Towards the Devolution of Power

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Vice President Joseph Boakai has officially launched Liberia’s first County Service Center in Buchanan, Grand Bassa County, a one-stop service center under the government’s decentralization platform.

Launching the center on Tuesday, VP Boakai underscored the government’s seriousness in its vision of decentralizing the governance system to move services from Monrovia to distant places.

“For so long now, people from all across the country have traveled to Monrovia to get marriage certificates or to register their businesses. Our people have been compelled to travel from distant places to Monrovia to register their vehicles and get drivers licenses,” Vice President Boakai recalled.

He assured participants at the ceremony that the government will not rest until every county in the Republic has its County Services Center (CSC) with certain basic services.

He noted that the CSC will provide in any given leeward county the same quality of service as in Monrovia.

“This year we have started efforts to introduce county-based budgeting so that all counties may know how big each county resource envelope is, and this will enable each county to consult with the people on their priorities, and with full knowledge of what is possible from their existing resources,” the Vice President explained.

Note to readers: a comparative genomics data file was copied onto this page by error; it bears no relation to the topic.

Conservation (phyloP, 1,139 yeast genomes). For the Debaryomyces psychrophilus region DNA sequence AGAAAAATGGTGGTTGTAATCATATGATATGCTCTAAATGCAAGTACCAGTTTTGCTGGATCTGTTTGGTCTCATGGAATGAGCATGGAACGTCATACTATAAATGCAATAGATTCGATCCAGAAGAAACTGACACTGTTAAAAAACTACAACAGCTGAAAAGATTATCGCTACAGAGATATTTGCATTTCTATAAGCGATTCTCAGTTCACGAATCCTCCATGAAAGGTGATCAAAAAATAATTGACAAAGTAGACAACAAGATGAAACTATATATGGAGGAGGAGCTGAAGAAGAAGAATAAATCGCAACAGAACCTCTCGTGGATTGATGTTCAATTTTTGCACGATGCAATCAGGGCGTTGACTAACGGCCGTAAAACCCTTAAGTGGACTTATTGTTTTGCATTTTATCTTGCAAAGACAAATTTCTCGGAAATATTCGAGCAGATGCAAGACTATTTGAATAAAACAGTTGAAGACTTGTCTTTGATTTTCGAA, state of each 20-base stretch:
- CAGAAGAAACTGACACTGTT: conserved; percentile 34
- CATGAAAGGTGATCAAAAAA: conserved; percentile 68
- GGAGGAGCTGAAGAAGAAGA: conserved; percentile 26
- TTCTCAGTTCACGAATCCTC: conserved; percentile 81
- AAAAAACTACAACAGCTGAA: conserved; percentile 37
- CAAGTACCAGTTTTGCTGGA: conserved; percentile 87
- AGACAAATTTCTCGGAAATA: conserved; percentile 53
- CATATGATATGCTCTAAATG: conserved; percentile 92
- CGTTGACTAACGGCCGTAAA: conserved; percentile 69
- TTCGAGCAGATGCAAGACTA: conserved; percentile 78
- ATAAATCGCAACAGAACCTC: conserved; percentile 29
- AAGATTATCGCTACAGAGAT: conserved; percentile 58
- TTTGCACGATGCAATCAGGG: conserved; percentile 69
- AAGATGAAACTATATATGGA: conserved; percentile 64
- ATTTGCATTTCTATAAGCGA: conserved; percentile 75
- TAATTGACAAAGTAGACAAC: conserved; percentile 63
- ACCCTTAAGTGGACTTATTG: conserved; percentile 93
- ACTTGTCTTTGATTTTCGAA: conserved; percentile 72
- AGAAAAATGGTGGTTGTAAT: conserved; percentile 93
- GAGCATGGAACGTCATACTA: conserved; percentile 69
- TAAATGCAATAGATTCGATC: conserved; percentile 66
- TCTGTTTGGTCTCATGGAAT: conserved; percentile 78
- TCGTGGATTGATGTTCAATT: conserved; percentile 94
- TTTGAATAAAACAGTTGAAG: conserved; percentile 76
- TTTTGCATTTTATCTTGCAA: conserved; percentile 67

Observers believe that this important initiative—the opening of the CSC—represents a tangible move toward the devolution of power. This means the transfer of power and services from the central government in Monrovia to the local governments or from the presidency to the people.

For his part, Antonio Vigilante, United Nations Deputy Special Representative of the Secretary General (SRSG), reaffirmed the UN’s commitment to supporting the Government of Liberia’s decentralization platform .

Deputy SRSG said the goal of the platform is to promote local government activities in the counties as a means of enhancing community empowerment.

Internal Affairs Minister Morris Dukuly stated that the Buchanan CSC will be followed shortly by others in Maryland, Nimba, Bong, Lofa, Grand Gedeh, Bomi and Margibi counties.

Min. Dukuly explained that the reason Buchanan was chosen to have the first CSC was based on a rapid assessment of all counties that were prepared to have the center, of which Grand Bassa indicated the most readiness.

He asserted that initial services to be provided at the Grand Bassa CSC will include, but not be limited to, birth certificates, marriage and divorce certificates, business registration documents, contractor’s licenses and ECOWAS work permits.

The implementation is being done by the Liberian government through a European Union grant for the actualization of the CSC in the initial eight counties.

Grand Bassa Superintendent Etweda Cooper used the occasion to thank President Ellen Johnson Sirleaf, national and international partners for the support of the one-stop shop center where Ministries, Agencies and Commissions (MACs) will provide their specialized decentralization services to the public.

The opening of the center in Grand Bassa County, she said, marked a significant transition to a new governance approach aimed at making services available to the public.

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